curs_outopts man page on DigitalUNIX

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curs_outopts(3X)					      curs_outopts(3X)

       clearok,	 idlok,	 idcok immedok, leaveok, setscrreg, wsetscrreg, scrol‐
       lok, nl, nonl - curses output options

       #include <ncurses.h>

       int clearok(WINDOW *win, bool bf);
       int idlok(WINDOW *win, bool bf);
       void idcok(WINDOW *win, bool bf);
       void immedok(WINDOW *win, bool bf);
       int leaveok(WINDOW *win, bool bf);
       int setscrreg(int top, int bot);
       int wsetscrreg(WINDOW *win, int top, int bot);
       int scrollok(WINDOW *win, bool bf);
       int nl(void);
       int nonl(void);

       These routines set options that	change	the  style  of	output	within
       curses.	 All options are initially FALSE, unless otherwise stated.  It
       is not necessary to turn these options off before calling endwin.

       If clearok is called with TRUE as argument, the next call  to  wrefresh
       with this window will clear the screen completely and redraw the entire
       screen from scratch.  This is useful when the contents  of  the	screen
       are  uncertain, or in some cases for a more pleasing visual effect.  If
       the win argument to clearok is the global  variable  curscr,  the  next
       call  to	 wrefresh  with any window causes the screen to be cleared and
       repainted from scratch.

       If idlok is called with TRUE as second argument, curses considers using
       the  hardware  insert/delete  line  feature  of	terminals so equipped.
       Calling idlok with FALSE as second argument disables use of line inser‐
       tion  and deletion.  This option should be enabled only if the applica‐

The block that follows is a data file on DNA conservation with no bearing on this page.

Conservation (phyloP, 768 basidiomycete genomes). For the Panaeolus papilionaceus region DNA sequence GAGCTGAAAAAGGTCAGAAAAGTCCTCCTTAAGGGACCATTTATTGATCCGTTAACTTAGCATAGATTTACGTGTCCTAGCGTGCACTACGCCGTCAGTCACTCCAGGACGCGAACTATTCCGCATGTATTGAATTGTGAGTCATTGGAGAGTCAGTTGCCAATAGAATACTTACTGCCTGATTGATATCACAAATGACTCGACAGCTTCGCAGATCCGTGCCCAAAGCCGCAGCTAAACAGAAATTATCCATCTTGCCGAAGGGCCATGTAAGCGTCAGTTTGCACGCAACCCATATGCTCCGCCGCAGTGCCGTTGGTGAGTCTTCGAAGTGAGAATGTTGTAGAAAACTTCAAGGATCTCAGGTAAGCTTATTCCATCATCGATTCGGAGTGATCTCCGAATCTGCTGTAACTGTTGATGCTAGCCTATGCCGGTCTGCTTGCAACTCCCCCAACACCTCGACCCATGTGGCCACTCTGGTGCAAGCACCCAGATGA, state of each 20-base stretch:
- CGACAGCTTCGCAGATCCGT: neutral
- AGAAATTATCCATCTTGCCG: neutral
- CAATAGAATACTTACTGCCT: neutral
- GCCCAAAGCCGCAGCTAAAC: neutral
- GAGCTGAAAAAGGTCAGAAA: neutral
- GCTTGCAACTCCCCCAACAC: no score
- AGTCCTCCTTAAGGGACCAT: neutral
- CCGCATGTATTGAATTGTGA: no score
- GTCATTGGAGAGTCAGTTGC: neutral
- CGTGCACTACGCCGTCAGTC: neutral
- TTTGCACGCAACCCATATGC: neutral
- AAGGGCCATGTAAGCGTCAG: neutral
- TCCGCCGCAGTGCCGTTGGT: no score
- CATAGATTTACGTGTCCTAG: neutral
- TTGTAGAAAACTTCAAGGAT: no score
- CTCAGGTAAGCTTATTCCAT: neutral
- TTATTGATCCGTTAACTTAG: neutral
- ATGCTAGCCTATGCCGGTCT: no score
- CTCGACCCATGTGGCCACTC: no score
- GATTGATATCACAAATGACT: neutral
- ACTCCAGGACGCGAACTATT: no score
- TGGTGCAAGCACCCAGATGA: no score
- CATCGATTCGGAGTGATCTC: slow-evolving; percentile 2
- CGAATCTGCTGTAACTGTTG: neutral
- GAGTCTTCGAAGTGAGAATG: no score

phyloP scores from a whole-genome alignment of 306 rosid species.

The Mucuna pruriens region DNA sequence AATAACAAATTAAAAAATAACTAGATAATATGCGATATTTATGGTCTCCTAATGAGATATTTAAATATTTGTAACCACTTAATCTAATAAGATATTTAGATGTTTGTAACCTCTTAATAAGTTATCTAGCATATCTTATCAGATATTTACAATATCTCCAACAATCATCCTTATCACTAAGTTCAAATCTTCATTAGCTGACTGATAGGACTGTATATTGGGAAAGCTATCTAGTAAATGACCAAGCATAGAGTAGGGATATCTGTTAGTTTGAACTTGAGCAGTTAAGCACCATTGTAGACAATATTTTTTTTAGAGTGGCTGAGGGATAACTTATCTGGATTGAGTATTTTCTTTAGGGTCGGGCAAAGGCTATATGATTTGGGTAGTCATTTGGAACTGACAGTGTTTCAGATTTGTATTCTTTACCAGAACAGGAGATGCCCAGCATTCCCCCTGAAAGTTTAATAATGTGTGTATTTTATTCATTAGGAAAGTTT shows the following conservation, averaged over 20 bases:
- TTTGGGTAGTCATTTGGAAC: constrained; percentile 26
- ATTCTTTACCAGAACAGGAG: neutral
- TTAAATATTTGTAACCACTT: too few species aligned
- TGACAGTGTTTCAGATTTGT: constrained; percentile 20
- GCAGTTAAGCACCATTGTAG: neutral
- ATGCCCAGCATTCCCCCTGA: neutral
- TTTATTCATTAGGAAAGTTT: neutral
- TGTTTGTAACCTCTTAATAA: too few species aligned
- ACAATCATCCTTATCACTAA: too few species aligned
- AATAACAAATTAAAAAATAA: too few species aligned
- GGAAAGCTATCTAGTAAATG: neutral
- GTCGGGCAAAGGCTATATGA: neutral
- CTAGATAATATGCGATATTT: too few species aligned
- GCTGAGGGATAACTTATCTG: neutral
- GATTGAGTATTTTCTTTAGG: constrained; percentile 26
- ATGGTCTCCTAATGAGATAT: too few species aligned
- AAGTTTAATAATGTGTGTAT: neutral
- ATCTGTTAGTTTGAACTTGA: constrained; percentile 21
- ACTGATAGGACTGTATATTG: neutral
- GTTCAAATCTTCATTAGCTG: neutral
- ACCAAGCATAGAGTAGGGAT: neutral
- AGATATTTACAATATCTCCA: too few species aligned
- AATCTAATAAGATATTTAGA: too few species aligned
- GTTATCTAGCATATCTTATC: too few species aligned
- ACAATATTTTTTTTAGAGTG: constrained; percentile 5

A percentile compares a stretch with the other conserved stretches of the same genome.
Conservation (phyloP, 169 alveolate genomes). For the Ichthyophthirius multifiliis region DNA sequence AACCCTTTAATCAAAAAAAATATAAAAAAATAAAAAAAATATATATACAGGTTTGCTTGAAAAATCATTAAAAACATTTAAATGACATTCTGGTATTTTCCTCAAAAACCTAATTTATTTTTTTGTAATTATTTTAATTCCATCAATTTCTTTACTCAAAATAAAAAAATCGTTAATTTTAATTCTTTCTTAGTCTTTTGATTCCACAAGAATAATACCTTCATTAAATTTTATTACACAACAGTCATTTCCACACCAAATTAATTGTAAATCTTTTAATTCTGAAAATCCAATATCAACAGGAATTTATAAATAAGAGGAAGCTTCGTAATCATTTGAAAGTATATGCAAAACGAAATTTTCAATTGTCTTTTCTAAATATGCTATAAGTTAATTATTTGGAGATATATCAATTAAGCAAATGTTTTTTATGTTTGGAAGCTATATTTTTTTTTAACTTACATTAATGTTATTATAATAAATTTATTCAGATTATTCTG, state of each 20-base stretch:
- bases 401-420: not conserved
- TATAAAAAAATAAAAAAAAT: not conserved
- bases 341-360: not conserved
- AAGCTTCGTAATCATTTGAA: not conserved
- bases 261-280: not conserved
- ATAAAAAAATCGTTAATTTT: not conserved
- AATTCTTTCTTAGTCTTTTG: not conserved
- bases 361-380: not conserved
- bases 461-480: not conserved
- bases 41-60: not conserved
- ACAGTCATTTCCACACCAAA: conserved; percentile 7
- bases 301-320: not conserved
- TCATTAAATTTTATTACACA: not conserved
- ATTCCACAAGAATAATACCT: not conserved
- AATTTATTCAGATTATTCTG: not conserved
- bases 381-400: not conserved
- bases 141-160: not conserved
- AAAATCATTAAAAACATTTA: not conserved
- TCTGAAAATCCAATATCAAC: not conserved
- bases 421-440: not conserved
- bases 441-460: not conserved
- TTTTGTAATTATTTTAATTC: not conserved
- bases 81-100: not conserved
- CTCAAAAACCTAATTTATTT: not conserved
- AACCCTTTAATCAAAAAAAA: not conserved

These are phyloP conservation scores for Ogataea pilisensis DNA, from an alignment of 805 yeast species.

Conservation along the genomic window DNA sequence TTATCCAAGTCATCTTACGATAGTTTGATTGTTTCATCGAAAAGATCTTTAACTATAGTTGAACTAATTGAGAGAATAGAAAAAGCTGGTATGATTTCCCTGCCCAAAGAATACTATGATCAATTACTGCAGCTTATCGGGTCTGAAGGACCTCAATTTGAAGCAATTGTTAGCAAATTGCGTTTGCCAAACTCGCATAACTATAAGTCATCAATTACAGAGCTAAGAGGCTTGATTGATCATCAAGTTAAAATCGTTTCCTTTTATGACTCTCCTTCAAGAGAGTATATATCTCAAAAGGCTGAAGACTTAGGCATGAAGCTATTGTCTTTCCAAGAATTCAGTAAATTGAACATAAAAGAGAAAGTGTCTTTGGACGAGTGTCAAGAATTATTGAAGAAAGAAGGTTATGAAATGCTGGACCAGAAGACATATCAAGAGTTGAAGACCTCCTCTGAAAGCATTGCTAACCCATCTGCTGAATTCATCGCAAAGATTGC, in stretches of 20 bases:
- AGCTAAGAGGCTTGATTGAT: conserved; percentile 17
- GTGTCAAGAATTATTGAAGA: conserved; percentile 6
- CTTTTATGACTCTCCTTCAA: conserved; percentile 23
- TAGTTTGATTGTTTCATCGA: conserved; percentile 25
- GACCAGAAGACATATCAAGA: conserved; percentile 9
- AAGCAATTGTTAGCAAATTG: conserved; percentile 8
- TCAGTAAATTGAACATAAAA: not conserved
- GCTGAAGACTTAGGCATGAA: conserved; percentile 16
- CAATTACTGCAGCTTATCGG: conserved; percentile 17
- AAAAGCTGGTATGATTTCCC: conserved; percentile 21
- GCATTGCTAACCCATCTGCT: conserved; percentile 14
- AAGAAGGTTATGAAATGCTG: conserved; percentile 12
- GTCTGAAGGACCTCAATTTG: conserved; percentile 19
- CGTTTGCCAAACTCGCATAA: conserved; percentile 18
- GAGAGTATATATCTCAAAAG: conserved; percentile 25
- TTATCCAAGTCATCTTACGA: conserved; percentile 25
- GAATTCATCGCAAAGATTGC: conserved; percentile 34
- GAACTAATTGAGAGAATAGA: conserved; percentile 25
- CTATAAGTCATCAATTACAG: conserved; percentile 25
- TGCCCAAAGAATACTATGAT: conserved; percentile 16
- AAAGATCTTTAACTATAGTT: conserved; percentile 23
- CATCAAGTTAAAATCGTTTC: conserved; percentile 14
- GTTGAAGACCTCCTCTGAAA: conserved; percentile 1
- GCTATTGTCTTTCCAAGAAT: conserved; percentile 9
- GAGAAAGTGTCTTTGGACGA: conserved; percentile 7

tion needs insert/delete line, for example, for a screen editor.	 It is
       disabled	 by  default  because  insert/delete line tends to be visually
       annoying when used in applications where it isn't  really  needed.   If
       insert/delete  line cannot be used, curses redraws the changed portions
       of all lines.

       If idcok is called with FALSE as second argument, curses no longer con‐
       siders  using the hardware insert/delete character feature of terminals
       so equipped.  Use of character insert/delete  is	 enabled  by  default.
       Calling	idcok with TRUE as second argument re-enables use of character
       insertion and deletion.

       If immedok is called with TRUE as argument, any change  in  the	window
       image, such as the ones caused by waddch, wclrtobot, wscrl, etc., auto‐
       matically cause a call to wrefresh.  However, it	 may  degrade  perfor‐
       mance  considerably, due to repeated calls to wrefresh.	It is disabled
       by default.

       Normally, the hardware cursor is left at the  location  of  the	window
       cursor  being  refreshed.   The	leaveok option allows the cursor to be
       left wherever the update happens to leave it.  It is useful for	appli‐
       cations	where  the  cursor  is not used, since it reduces the need for
       cursor motions.	If possible, the cursor is made	 invisible  when  this
       option is enabled.

       The  setscrreg and wsetscrreg routines allow the application programmer
       to set a software scrolling region in a window.	top and	 bot  are  the
       line  numbers  of  the  top  and bottom margin of the scrolling region.
       (Line 0 is the top line of the window.)	If this	 option	 and  scrollok